Undaunted, Cornewall pressed on with a vigorous campaign, marked by characteristic deceit as he paid court to Chandos and at the same time spread tales in Herefordshire that Brydges was ‘a great courtier’. In contrast to Brydges, Cornewall seems to have made little headway with the major powers in the county but still to have achieved a strong position. Brydges, primed by his father with ‘a list of such gentlemen that he thought it convenient for me to write to for their interest’, quickly secured the support of the Foleys, Croft and Robert Price*, and even received a warm welcome from the Harleys. After hearing from Robert the conventional reply that much would depend upon ‘the gentlemen, whom they resolve on when they shall meet’, he was reassured that Harley ‘had great respect for him and had not been asked by anyone else’. A crucial opportunity would appear to have been missed, however, when in January 1698 Coningsby offered Brydges an alliance with Gorges which he refused, declaring that he preferred to stand on his own. Although Coningsby promised that his brother-in-law would not join with anyone else, and all three candidates agreed to stand ‘on our own legs’, the decision was probably a serious strategic miscalculation on Brydges’ part. Neither Coningsby nor Cornewall was particularly trustworthy, and by late June Brydges was hearing reports (denied by Coningsby) which suggested some understanding between the two. Fortunately for Brydges, there was an alternative: his father’s influence in the borough of Hereford, where the withdrawal of James Morgan left an opening, could guarantee his return there. After speaking with ‘several’ Herefordshire gentlemen, Brydges resigned his pretensions to the county. Ten days later, accompanied by Cornewall, he was walking the streets of Hereford ‘to get voices for myself for the city’. Cornewall and Gorges were then elected for the county with the minimum of fuss.5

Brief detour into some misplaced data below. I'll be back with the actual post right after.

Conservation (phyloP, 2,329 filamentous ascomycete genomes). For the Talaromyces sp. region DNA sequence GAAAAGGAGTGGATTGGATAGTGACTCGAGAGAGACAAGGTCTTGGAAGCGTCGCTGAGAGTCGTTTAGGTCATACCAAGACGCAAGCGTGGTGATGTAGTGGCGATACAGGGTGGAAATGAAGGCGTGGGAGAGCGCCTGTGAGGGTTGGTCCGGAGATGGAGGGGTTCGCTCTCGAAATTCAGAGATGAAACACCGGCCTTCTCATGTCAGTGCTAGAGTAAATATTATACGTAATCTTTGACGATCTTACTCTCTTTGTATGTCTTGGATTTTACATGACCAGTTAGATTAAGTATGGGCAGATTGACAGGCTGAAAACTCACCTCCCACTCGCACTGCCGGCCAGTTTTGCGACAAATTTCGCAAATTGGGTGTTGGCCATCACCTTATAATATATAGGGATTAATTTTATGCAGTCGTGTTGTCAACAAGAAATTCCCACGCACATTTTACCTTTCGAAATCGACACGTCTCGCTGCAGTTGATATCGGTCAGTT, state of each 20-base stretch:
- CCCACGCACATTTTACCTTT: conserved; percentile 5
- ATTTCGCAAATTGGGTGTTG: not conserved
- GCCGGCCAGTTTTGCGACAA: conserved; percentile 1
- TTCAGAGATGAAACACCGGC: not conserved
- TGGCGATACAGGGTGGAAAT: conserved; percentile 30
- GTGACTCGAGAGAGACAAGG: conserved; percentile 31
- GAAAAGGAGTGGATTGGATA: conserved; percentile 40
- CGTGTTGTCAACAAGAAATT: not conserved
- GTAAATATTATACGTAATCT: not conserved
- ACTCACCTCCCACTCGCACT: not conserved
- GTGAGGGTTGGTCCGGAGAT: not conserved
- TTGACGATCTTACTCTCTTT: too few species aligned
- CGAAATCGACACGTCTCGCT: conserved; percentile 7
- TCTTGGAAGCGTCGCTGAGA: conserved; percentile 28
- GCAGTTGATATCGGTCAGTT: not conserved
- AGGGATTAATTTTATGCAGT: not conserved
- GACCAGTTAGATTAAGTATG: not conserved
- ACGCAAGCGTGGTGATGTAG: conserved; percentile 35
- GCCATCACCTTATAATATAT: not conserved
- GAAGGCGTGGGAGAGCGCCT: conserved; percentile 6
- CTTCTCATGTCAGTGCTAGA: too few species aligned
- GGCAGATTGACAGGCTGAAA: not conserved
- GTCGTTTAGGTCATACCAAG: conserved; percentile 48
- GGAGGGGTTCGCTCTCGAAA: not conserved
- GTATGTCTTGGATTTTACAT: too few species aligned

Dissatisfaction among Herefordshire Tories with Cornewall’s failure to oppose a standing army in 1699 led them to cast about for a replacement. Robert Harley was canvassed by Brydges, who had become a staunch Harleyite and Country party man on entering Parliament, and possibly by Weymouth, but evidently declined. The vacuum was eagerly filled, however, by Williams, a man whom the Tory Robert Price described as ‘a gentleman without exception’ and favoured by ‘9 in 10’ of the parish clergy of the county. Williams informed Brydges as early as April 1700 of his intention to stand, but was rather slower in communicating his ambitions to other interested parties. By October he had secured the support of Chandos but seemed to have missed the chance of adding Weymouth to his side. As late as September Weymouth was still in ignorance of his candidature, and had been persuaded to forgive Cornewall his lapse over the disbanding bill. Not that Cornewall himself was standing; he had retreated to the venal borough of Weobley, but in his place had put up his cousin Charles Corn(e)wall*, a half-pay naval captain. This Cornwall had in fact been first in the field, requesting the ‘countenance’ of the Harleys as early as March 1700 and staging ‘a great entertainment’ for the Herefordshire gentry during the summer. He could not expect great popularity, however, for besides the handicap of his cousin’s apostasy on the standing army question, he was himself without a foot of land in the county, his father still being alive and his own estate and income small. To compensate, Henry Cornewall had formed an alliance with Coningsby, who still acted as Gorges’ patron. Chandos was both alarmed and outraged at this compact, formed, as he told Robert Harley, ‘to govern the next election for knights of the shire’:

They are not content with the privilege of naming the first, which is not at all disputed by my friends, Capt. Gorges having hitherto in my opinion behaved himself unexceptionally in Parliament, but they labour with more than ordinary heat [and] expense and are to impose the other on us, which in truth I can’t submit to and therefore am resolved to oppose this engrossing practice.